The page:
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The Next Quagmire

Chris Hedges has a degree in Divinity from Harvard, is a Pulitzer-prize winner, was a correspondent for the NY Times and headed up the NY Times Bureau in Jerusalem.

He has written, extensively, on America's mistakes in storming around and stomping through Iraq and throwing its weight around in the Middle East.

In his latest piece, "The Next Quagmire", published on truthdig.com, Hedges writes:

"The most effective diplomats, like the most effective intelligence officers and foreign correspondents, possess empathy. They have the intellectual, cultural and linguistic literacy to get inside the heads of those they must analyze or cover. They know the vast array of historical, religious, economic and cultural antecedents that go into making up decisions and reactions. And because of this—endowed with the ability to communicate and more able to find ways of resolving conflicts through diplomacy—they are less prone to blunders.

But we live in an age where dialogue is dismissed and empathy is suspect. We prefer the illusion that we can dictate events through force. It hasn’t worked well in Iraq. It hasn’t worked well in Afghanistan. And it won’t work in Iran. But those who once tried to reach out and understand, who developed expertise to explain the world to us and ourselves to the world, no longer have a voice in the new imperial project. We are instead governed and informed by moral and intellectual trolls.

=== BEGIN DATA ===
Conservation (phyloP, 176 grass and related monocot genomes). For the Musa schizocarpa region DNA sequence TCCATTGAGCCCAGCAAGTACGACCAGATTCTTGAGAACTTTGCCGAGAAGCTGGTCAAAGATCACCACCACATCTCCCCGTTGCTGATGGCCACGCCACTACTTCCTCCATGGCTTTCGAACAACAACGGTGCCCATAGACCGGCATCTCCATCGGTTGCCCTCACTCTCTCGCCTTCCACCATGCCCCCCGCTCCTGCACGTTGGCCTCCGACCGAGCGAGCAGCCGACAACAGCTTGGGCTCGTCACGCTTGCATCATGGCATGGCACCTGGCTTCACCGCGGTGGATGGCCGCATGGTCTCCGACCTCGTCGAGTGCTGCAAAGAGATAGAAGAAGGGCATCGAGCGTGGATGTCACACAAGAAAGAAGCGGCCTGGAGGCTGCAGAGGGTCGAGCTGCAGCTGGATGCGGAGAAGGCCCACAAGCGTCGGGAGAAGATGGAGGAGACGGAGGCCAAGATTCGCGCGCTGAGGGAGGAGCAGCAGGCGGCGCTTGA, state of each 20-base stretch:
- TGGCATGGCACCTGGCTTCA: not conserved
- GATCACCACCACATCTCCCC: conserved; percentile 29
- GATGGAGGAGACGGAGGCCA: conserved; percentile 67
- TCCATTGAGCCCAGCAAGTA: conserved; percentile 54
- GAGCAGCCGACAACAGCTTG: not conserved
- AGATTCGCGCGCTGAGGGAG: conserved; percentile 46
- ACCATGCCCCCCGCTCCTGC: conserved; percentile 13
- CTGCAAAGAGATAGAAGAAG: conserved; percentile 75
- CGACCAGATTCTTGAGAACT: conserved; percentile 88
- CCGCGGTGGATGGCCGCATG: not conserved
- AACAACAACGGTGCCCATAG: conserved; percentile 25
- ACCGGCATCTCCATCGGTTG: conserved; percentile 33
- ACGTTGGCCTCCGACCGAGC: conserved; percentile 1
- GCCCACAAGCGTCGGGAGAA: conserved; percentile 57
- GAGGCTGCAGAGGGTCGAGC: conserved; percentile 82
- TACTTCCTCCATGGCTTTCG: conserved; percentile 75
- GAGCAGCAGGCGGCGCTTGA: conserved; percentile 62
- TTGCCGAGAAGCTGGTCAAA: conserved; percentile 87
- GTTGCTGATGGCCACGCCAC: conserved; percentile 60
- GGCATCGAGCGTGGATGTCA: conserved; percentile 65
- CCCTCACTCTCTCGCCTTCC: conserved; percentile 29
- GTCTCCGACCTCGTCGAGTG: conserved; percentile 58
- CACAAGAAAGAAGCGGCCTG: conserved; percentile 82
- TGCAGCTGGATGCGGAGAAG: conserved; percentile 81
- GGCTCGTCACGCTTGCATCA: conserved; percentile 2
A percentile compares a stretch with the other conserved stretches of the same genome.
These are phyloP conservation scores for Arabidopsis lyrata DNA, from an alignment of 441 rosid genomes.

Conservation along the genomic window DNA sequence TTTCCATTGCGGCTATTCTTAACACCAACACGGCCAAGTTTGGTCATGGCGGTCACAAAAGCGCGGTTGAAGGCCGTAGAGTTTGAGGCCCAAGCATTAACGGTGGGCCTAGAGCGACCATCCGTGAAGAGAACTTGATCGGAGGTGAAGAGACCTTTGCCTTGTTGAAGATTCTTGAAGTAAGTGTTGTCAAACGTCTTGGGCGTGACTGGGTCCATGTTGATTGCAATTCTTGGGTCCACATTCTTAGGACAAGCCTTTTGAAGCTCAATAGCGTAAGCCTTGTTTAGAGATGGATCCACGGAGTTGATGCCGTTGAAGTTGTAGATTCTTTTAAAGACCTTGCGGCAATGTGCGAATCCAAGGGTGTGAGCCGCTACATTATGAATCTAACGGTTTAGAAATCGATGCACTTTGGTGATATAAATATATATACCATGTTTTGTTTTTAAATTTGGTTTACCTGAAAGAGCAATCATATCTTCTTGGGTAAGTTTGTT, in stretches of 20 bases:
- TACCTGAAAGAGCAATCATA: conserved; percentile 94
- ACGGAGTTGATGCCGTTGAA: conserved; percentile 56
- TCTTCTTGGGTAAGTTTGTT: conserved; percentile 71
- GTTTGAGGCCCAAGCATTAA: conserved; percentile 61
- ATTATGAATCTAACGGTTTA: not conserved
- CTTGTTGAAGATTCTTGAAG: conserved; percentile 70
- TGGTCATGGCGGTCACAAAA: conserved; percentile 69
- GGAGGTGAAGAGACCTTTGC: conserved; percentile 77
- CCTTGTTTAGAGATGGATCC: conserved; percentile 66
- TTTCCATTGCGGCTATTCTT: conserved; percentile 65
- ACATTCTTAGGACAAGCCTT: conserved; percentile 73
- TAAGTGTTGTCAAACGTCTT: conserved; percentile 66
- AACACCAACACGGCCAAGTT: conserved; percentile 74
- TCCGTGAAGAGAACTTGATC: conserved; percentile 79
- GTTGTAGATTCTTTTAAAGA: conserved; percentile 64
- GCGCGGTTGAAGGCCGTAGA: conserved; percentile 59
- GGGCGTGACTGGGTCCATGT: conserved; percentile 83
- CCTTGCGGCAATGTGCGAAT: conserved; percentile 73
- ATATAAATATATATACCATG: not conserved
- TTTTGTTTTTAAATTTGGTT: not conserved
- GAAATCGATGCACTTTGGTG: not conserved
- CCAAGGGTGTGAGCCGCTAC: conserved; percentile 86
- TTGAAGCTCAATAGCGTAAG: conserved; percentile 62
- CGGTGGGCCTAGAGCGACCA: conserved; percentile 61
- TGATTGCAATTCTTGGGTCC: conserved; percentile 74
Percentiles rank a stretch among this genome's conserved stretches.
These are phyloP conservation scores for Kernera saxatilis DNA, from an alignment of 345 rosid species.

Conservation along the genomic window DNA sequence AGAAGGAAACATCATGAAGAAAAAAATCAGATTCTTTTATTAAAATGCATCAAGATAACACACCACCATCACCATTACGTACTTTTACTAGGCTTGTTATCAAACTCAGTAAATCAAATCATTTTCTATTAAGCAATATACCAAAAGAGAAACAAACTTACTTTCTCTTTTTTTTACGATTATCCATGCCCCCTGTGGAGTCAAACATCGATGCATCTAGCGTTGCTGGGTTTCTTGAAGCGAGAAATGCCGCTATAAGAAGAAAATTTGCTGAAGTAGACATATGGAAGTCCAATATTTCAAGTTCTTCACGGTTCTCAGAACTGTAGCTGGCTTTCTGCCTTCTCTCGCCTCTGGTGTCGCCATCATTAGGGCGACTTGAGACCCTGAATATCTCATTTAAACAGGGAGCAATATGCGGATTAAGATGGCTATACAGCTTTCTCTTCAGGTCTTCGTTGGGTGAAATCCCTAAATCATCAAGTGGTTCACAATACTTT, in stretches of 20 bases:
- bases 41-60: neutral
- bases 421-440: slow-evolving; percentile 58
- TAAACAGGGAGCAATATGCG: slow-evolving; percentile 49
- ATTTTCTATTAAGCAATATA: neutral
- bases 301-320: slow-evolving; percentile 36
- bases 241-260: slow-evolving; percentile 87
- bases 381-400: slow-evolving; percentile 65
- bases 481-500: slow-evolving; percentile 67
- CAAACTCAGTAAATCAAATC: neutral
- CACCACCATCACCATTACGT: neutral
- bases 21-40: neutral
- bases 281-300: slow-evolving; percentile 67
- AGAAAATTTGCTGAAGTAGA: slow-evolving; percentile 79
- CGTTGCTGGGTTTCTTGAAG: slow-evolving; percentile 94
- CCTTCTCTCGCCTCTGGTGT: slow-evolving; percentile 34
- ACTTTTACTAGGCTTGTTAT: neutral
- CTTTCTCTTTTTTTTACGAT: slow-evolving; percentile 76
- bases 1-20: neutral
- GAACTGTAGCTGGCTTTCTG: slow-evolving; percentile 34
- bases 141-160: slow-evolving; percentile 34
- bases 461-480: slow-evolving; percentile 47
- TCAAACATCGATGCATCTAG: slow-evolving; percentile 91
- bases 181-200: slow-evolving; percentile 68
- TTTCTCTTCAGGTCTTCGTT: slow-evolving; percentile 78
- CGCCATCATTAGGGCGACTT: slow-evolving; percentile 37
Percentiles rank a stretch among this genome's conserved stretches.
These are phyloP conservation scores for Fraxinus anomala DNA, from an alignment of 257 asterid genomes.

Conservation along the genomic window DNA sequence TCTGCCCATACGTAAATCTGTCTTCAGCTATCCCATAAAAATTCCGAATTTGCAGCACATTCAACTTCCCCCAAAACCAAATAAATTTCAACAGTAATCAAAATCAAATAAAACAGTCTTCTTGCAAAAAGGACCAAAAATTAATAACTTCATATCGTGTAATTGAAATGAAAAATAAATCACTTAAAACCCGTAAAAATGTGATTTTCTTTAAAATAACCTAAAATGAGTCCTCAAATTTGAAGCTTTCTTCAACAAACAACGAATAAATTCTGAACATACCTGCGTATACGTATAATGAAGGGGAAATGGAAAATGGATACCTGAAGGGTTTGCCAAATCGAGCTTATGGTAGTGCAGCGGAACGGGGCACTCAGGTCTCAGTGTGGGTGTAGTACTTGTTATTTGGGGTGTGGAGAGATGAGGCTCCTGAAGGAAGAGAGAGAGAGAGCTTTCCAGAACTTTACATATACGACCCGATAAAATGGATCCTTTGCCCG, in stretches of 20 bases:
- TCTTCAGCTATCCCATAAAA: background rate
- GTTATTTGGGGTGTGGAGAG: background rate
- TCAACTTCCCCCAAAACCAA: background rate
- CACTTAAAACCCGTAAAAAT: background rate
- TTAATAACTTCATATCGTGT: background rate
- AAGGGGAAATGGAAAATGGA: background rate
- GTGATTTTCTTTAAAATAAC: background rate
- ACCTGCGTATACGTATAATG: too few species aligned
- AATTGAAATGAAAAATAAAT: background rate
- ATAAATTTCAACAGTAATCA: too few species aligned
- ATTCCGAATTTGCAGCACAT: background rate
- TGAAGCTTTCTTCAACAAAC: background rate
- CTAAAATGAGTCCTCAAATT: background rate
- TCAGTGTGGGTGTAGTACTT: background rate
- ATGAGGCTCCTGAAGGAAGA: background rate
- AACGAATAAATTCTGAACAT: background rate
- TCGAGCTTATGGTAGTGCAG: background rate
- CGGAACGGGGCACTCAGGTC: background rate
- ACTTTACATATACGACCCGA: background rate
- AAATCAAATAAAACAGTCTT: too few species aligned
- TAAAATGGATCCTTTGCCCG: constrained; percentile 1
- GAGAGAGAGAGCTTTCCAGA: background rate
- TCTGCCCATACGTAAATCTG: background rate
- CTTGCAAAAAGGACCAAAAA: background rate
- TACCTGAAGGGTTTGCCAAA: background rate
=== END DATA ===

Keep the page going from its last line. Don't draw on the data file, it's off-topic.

To make rational decisions in international relations we must perceive how others see us. We must grasp how they think about us and be sensitive to their fears and insecurities. But this is becoming hard to accomplish. Our embassies are packed with analysts whose main attribute is long service in the armed forces and who frequently report to intelligence agencies rather than the State Department. Our area specialists in the State Department are ignored by the ideologues driving foreign policy. Their complex view of the world is an inconvenience. And foreign correspondents are an endangered species, along with foreign coverage.

We speak to the rest of the globe in the language of violence. The proposed multibillion-dollar arms supply package for the Persian Gulf countries is the newest form of weapons-systems-as-message. U.S. Undersecretary of State R. Nicholas Burns was rather blunt about the deal. He told the International Herald Tribune that the arms package “says to the Iranians and Syrians that the United States is the major power in the Middle East and will continue to be and is not going away.”

And:

"We have rendered the nation deaf and dumb. We no longer have the capacity for empathy. We prefer to amuse ourselves with trivia and gossip that pass for news rather than understand. We are blinded by our military prowess. We believe that huge explosions and death are an effective form of communication. And the rest of the world is learning to speak our language."

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